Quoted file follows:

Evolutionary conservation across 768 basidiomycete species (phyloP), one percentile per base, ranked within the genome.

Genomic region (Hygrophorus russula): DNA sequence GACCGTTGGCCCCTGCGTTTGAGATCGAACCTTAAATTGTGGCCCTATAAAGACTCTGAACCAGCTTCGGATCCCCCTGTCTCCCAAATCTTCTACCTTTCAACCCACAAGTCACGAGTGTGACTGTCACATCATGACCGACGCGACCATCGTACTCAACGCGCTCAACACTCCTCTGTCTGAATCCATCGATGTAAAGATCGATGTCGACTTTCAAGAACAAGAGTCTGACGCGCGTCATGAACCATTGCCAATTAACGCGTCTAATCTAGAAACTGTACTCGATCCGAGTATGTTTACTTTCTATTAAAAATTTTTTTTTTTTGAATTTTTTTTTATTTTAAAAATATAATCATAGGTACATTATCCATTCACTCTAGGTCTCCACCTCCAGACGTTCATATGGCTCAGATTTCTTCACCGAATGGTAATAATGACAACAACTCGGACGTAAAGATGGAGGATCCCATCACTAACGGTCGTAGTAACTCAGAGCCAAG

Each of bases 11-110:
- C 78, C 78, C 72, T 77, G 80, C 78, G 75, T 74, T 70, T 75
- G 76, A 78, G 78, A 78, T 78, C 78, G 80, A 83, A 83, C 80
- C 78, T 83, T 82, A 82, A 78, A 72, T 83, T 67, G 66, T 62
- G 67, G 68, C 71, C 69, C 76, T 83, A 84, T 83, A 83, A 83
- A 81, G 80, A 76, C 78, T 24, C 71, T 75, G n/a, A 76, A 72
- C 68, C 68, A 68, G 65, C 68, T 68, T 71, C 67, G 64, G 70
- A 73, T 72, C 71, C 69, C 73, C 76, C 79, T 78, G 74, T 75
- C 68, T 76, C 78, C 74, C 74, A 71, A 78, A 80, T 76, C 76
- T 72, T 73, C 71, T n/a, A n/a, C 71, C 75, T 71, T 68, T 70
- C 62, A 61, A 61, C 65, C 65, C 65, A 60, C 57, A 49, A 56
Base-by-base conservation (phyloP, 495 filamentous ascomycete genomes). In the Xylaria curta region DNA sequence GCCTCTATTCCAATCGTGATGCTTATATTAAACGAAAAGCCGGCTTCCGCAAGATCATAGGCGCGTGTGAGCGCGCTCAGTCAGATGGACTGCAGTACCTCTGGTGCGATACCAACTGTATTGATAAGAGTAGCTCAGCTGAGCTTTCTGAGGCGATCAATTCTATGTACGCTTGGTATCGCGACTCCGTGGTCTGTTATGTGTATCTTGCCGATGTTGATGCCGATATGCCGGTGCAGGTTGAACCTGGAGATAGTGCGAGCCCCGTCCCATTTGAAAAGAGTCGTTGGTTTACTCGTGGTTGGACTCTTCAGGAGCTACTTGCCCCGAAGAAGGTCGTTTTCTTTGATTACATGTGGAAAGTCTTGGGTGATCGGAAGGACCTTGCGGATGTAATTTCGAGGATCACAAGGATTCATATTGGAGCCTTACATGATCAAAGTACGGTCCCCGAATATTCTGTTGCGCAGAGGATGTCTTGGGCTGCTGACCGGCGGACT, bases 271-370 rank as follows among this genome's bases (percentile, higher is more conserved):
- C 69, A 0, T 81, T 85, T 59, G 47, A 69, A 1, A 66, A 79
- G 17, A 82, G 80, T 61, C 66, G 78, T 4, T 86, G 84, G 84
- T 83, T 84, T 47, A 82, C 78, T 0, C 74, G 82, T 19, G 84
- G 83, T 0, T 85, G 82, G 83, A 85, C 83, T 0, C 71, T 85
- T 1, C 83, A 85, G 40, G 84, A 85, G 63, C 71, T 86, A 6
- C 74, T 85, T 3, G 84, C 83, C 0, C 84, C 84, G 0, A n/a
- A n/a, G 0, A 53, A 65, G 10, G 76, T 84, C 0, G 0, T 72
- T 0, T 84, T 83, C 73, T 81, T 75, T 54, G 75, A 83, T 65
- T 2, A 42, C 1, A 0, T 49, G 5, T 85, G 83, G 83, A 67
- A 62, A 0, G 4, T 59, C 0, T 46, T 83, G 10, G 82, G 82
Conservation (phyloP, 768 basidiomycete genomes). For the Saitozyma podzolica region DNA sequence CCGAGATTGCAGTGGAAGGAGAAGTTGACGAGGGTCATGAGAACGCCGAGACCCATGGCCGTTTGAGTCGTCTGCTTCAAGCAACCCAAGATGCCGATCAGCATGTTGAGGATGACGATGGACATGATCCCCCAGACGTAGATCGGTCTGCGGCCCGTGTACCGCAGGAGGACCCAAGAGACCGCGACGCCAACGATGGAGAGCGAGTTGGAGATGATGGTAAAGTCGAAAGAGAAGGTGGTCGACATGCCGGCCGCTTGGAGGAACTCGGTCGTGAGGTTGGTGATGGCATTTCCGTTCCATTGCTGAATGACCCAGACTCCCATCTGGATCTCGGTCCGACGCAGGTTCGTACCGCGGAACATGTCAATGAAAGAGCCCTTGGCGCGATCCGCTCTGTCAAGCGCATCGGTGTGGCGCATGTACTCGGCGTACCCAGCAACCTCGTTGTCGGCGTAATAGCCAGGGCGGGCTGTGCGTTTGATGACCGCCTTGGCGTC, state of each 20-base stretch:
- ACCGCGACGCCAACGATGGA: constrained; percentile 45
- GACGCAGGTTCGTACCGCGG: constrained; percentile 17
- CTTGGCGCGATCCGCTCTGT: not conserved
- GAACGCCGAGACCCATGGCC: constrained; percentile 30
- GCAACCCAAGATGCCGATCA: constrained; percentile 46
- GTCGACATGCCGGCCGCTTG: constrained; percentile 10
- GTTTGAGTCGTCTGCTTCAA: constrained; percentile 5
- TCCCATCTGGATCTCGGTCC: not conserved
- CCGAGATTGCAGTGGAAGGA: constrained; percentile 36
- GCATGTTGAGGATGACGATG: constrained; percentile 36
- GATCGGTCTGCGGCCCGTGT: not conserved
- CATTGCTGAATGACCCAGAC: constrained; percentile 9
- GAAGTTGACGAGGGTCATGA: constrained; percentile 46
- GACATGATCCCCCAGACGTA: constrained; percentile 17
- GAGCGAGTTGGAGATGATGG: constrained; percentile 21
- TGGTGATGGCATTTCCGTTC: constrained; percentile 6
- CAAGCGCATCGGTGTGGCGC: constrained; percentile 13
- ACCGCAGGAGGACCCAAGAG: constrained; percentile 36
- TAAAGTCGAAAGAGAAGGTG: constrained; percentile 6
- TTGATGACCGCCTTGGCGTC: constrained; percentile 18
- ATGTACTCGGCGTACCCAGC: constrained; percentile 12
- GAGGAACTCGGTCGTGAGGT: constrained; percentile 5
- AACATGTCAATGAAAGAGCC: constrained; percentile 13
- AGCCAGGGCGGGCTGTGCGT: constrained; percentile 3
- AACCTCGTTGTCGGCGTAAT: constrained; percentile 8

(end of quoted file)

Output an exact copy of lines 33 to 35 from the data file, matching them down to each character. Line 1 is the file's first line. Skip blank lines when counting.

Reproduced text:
- TCCCATCTGGATCTCGGTCC: not conserved
- CCGAGATTGCAGTGGAAGGA: constrained; percentile 36
- GCATGTTGAGGATGACGATG: constrained; percentile 36